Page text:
A radiating diaphragm that uses zero-space magnetostrictive transducers is usually 3/16 inch or greater in thickness, eliminating any chance for cavitation erosion. Heavy nickel stacks can drive a plate of this thickness and still get excellent pressure wave transmission into the aqueous solution.
The magnetostrictive material is not as efficient as the piezoelectric material. That is, for a given voltage or current displacement, the piezoelectric material will exhibit more deflection than the magnetostrictive material. This is a valid observation; however, the efficiency of concern should be that of the entire transducing system, including the transducer, the elements that make up the transducer as well as the diaphragm and the effectiveness of the bond to the diaphragm. It is the inferior mounting and impedance matching of a piezoelectric-driven diaphragm that reduces its overall transducing efficiency relative to that of a magnetostrictive transducer.
The ultrasonic generator converts a standard electrical frequency of 60 Hz into the high frequencies required in ultrasonic transmission.
The ultrasonic frequency generator plays a key role in the overall performance of the system. Earlier generator designs developed a fixed frequency signal designed to operate at the resonant frequency of the transducer system. For example, if the design frequency of the transducer was 20 kHz, the generator developed exactly a 20 kHz signal. The problem with this design is that it tends to create hot spots and standing waves in the tank bath, providing uneven cleaning in different tank areas.
The development of sweep frequency generators eliminated these problems. In most any ultrasonic cleaning system, there are multiple transducers that make up the transducer system. Due to manufacturing tolerances, it is highly unlikely that each transducer will have exactly the same resonant frequency. With a fixed frequency generator, the transducers that are closest in resonant frequency will operate the most efficiently in their respective areas, creating an uneven cavitation pattern. By sweeping the frequency just slightly above and below the center frequency, all transducers see their resonant frequency at the rate of sweep and maximum efficiency occurs, eliminating hot spots. Sweep frequency also eliminates standing waves from occurring by repeatedly overlapping the wavelength.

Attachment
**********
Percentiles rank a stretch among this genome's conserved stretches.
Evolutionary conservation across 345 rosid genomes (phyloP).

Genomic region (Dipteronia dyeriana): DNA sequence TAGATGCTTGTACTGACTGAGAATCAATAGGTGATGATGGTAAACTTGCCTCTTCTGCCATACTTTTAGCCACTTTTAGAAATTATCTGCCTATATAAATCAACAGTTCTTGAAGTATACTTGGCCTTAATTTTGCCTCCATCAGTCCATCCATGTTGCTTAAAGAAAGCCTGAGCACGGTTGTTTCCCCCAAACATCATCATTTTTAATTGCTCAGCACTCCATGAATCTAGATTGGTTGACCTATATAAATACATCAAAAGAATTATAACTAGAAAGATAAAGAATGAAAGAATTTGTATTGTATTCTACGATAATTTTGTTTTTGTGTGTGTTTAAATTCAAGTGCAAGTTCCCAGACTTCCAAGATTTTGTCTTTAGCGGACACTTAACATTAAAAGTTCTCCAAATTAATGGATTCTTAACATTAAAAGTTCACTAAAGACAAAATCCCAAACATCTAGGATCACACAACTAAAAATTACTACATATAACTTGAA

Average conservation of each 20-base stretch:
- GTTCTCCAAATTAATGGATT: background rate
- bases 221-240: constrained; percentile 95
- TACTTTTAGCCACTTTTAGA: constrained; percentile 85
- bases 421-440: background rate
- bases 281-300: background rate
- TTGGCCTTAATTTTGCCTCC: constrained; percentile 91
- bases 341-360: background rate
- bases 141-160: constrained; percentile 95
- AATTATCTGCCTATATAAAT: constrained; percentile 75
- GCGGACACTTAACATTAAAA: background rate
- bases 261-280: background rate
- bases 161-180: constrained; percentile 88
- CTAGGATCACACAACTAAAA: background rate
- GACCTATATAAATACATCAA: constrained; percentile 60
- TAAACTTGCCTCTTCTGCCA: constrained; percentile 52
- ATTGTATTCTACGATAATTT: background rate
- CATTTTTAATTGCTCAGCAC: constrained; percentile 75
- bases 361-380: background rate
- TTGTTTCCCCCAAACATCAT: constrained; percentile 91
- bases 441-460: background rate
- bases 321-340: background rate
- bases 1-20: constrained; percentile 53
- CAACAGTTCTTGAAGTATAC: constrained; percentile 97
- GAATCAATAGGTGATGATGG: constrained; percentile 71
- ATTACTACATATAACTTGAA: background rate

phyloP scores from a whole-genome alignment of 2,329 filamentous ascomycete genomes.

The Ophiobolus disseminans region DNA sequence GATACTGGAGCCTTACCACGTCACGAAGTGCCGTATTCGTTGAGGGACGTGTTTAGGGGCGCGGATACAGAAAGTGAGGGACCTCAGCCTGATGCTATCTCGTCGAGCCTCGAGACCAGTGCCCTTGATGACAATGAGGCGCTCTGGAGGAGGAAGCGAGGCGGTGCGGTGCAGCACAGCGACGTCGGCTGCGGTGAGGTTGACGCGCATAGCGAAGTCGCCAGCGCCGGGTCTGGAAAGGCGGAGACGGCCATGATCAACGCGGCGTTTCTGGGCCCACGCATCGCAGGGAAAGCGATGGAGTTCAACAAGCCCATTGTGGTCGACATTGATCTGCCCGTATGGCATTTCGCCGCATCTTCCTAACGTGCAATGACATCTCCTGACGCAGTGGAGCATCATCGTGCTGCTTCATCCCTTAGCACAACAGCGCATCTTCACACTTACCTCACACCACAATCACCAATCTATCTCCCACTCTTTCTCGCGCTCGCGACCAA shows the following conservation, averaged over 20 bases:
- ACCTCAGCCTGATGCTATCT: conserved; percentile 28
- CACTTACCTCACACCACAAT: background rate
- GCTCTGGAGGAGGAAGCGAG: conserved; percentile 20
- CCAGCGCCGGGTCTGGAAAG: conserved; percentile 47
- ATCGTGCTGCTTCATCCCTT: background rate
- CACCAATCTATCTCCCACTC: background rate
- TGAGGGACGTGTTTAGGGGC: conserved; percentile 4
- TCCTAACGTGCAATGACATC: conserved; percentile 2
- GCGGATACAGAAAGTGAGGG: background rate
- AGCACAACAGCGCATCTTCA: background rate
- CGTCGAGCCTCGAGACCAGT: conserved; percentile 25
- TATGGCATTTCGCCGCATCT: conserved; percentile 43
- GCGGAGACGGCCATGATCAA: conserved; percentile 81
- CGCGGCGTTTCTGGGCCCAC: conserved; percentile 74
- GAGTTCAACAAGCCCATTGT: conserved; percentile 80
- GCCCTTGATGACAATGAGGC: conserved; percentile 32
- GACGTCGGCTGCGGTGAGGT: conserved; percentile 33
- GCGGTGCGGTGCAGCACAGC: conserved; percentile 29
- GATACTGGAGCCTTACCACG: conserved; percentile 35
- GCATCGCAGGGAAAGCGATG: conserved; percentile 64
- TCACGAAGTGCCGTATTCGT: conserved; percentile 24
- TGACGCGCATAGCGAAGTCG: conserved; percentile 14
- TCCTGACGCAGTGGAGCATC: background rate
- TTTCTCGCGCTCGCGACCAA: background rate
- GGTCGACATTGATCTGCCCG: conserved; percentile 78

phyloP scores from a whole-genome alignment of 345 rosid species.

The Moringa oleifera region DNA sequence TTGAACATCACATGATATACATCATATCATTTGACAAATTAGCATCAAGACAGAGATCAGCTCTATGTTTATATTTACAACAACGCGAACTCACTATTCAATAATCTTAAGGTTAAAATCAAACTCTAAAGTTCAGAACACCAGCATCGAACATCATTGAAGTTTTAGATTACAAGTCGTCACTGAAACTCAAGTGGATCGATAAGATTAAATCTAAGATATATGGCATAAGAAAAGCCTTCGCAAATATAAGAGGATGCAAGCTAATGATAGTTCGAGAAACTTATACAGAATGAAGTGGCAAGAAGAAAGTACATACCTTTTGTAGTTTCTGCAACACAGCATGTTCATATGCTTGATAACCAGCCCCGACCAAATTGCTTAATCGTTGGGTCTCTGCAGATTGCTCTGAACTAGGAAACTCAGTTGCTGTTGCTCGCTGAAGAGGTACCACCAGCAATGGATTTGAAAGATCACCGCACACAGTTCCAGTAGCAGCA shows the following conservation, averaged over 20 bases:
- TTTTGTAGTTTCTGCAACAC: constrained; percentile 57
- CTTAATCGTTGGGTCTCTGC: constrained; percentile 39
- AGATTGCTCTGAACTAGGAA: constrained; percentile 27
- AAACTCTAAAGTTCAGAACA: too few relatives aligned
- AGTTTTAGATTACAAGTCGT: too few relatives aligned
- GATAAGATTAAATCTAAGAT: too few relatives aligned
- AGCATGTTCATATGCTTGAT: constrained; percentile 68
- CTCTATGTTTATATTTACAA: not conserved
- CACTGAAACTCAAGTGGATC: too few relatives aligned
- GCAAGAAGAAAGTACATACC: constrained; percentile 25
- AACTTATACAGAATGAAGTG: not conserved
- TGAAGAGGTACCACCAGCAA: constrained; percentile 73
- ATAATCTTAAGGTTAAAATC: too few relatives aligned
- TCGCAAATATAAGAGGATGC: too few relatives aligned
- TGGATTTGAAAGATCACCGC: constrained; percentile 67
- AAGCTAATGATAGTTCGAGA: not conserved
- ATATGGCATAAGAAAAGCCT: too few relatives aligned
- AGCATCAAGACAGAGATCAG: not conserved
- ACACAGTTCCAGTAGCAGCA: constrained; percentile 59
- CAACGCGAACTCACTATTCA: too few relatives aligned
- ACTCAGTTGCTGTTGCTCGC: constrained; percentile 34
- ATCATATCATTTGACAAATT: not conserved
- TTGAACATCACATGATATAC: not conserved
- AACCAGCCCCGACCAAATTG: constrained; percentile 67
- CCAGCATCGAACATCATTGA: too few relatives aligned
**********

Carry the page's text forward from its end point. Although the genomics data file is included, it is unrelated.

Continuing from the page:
Many ultrasonic generators also have “autofollow” circuitry. Autofollow circuitry is designed to maintain the center frequency when the ultrasonic tank is subject to varying load conditions. When parts are placed in the tank or when the water level changes, the load on the generator changes. With autofollow circuitry, the generator matches electrically with the mechanical load, providing optimum output at all times to the ultrasonic tank.
Ultrasonic tanks are generally rectangular and can be manufactured in just about any size. Transducers are usually placed in the bottom or on the sides, or sometimes both when watt density (watts/gal) is a concern. The transducers can be welded directly into the tank, or watertight immersible units can be placed directly into the aqueous solution. In some instances, the immersibles may be mounted at the top of the tank facing down. For applications such as strip cleaning, one immersible is placed on the top and one on the bottom with minimal distance between them. The strip is then run through the very hard energy field. A tank should be sturdy in construction, ranging from 11-14 gauge in thickness. Larger, heavy-duty industrial tanks should be 11-12 gauge and should contain the proper stiffeners for support due to the weight of the solution.
Until the last 5 years, ultrasonic cleaning was typically limited to the lower end of the ultrasonic spectrum—20 and 30 kHz for magnetostrictive systems and 25 and 40 kHz for piezoelectric systems. Recently, manufacturers have developed systems that will operate at frequencies well above 100 kHz. These higher frequencies are less aggressive on sensitive substrates and can clean contamination levels down to the submicron range. They can be ideal for applications such as cleaning a fragile disk drive or semiconductor components but lack the power required for typical precision industrial applications. The primary frequency range for the typical industrial process continues to be 20-40 kHz.